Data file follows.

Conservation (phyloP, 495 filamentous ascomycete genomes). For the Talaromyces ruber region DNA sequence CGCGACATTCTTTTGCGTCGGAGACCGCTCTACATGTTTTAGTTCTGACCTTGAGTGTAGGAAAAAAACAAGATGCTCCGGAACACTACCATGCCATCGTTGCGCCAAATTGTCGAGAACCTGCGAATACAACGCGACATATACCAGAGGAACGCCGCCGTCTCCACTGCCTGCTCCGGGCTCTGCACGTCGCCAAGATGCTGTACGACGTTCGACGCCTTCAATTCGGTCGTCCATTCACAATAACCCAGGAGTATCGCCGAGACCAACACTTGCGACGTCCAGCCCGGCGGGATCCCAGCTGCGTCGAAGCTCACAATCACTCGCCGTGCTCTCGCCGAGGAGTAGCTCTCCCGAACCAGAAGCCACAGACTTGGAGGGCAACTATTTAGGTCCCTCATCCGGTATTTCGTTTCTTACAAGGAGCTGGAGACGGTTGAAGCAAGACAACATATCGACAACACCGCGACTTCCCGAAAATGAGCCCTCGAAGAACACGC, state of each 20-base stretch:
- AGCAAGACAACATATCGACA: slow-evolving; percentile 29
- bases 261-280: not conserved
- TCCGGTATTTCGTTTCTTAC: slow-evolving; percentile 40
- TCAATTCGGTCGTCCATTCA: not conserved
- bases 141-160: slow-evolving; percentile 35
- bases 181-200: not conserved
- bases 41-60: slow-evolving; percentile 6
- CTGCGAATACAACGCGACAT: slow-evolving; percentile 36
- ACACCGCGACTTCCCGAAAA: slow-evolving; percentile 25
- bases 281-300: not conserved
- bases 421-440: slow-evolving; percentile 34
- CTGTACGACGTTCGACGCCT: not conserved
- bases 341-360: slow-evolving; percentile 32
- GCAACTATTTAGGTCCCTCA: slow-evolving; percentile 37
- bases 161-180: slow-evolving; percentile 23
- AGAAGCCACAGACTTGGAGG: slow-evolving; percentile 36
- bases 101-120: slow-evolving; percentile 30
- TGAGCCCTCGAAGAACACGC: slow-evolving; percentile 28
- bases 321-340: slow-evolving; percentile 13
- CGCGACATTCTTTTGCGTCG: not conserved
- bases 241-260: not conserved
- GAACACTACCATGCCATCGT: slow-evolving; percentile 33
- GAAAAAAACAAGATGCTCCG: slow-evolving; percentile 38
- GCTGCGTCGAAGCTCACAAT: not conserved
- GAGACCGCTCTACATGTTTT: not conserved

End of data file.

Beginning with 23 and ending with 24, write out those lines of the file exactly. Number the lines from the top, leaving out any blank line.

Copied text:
- GAACACTACCATGCCATCGT: slow-evolving; percentile 33
- GAAAAAAACAAGATGCTCCG: slow-evolving; percentile 38